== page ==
2013 Volvo S60 T6 AWD R-Design
The 2013 Volvo S60 T6 AWD R-Design is a big step up from the standard Volvo S60
The five-cylinder 250-horsepower 2013 Volvo T5 sedan I tested was very good. But I soon found that the hotter S60 T6 AWD R-Design sedan almost felt like a different car.
In fact, the S60 T6 AWD R-Design model is arguably the best high-performance Volvo ever.
Both the Volvo T5 and T6 models have slick, virtually identical styling. But the S60 T6 AWD R-Design has a more potent six-cylinder engine. It also has a sport chassis, larger brakes and standard all-wheel drive, besides sportier interior and exterior features.
A turbocharged 3-liter 300-horsepower six-cylinder is available for the 2013 S60, which has a standard turbocharged 2.5-liter five-cylinder engine. But the hot rod R-Design does it one better by having a 3-liter turbocharged and intercooled 325-horsepower “six,” which also has more torque than other Volvo engines.
Power shoots through a responsive six-speed automatic transmission with an easily used manual-shift feature. There is no manual gearbox because all Volvo S60 models are mid-size family cars. However, a manual transmission would be nice.
Estimated fuel economy of the S60 T6 AWD R-Design is 18 miles per gallon in the city and 25 on highways.
There’s more to the R-Design than an extra-potent engine, which suffers from slight turbo lag. It has features of the higher-line S60 T5 versions, but offers more performance and flair. It also has more of a refined nature, partly because the six-cylinder isn’t working as hard as the smaller five-cylinder.
Prices for the R-Design are $43,900 for the standard R-Design and $46,600 for the upscale Platinum version. It adds a navigation system, rear-park assist camera and premium sound system.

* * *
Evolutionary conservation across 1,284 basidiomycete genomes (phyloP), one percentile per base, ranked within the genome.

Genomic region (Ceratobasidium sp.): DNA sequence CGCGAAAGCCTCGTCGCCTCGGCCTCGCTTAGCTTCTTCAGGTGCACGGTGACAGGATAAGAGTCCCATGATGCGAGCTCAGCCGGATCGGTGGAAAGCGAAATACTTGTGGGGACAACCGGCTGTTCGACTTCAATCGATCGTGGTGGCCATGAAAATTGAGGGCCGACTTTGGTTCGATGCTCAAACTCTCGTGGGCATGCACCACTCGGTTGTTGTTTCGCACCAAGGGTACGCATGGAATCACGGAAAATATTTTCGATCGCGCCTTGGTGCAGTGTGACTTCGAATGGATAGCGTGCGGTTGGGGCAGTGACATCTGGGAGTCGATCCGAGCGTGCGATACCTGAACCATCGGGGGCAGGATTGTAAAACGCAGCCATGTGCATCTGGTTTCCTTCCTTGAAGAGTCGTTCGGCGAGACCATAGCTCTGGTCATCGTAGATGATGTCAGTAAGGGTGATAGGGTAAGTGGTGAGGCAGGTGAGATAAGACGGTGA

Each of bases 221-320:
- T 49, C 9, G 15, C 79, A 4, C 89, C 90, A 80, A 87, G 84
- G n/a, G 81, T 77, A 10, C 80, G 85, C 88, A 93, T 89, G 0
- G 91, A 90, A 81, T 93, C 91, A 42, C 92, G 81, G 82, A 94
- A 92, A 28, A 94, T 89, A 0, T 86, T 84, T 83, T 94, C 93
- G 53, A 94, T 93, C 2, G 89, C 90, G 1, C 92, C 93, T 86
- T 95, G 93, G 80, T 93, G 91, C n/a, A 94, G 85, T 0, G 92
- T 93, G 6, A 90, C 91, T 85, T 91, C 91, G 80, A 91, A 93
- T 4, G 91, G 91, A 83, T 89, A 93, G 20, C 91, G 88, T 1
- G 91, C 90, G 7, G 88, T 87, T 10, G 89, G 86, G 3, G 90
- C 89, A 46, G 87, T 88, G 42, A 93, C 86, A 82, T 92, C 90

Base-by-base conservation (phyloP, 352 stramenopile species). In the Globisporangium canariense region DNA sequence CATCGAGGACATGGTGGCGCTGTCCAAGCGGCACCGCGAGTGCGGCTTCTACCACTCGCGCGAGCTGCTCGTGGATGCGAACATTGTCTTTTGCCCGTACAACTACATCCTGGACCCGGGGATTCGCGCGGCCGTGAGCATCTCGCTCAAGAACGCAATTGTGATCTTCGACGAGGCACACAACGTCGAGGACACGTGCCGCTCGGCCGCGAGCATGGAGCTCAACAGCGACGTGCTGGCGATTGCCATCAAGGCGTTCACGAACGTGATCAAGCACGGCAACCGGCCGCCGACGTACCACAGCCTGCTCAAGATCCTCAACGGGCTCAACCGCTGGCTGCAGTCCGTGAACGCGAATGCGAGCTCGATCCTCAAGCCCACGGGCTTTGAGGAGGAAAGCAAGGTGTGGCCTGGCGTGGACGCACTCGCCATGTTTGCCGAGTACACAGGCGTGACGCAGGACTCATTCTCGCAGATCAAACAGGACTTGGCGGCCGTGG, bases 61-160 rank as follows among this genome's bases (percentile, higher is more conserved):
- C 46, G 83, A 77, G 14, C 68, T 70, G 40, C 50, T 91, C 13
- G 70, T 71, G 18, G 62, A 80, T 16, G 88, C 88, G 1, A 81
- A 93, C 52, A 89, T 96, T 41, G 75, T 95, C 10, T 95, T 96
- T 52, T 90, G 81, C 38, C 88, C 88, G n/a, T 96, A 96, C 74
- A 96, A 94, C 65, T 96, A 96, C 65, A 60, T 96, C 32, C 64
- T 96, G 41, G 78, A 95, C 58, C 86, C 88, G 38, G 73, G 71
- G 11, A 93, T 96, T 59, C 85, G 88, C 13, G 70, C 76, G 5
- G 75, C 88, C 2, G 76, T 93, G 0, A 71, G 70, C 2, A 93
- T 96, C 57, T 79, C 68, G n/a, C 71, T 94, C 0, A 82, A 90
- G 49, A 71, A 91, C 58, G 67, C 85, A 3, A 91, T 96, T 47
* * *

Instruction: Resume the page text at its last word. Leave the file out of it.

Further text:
Targeting car buffs, the T6 R-Design has a sport chassis with a front strut brace, lower ride high and monotube rear dampers to provide superior handling.
This hot rod Volvo also has unique exterior and interior R-Design touches. For instance, there are extra-wide 40-series tires on 18-inch alloy wheels, lower front spoiler, rear spoiler and a diffuser below the rear bumper.
The polished twin tailpipes are about the diameter of Audrey Hepburns’s throat.
Specific R-Design interior touches include an easily gripped perforated leather sport steering wheel and gearshift knob, aluminum inlays on the dashboard and console and aluminum sport pedals. Both driver and front passenger get supportive power leather-covered seats with accent inserts.
This is a Volvo, so it’s naturally packed with safety features, including a unibody high strength steel passenger safety cage, lots of air bags and a whiplash protection system.
While the standard S60 five-cylinder engine delivers good performance, the T6 R-Design is quite a bit faster during high-speed merging and passing maneuvers.
The speed-sensitive steering is sharp, while the sport suspension and all-wheel-drive system keep the R-Design glued to the road. The car also has advanced stability control and corner traction control. Stops are short and true, thanks to beefy anti-lock brakes, which have an electronic brake distribution and assistance system.
The S60 R-Design can be driven safely and hard, although some car buffs may find that it’s not quite as athletic as competing Audis and BMWs.
Doors open wide to expose a nicely executed interior, which uses high-grade materials. Radio control buttons are too small for the high-performance audio system, but there’s a power glass moonroof, dual-zone automatic climate control and a tilt-and-telescopic steering wheel.
While generally roomy, the T6 AWD R-Design provides tight space for a long-legged passenger behind the driver. No such problem behind the front passenger, though.
I suspect many folks will buy the standard five-cylinder S60, which starts at $31,750. The 300-horsepower T6 starts at $40,450 and has standard all-wheel drive.
The S60 T6 AWD R-Design is in a fiercely competitive market with automakers that have established high-performance reputations. But this very competitive Volvo should not be overlooked.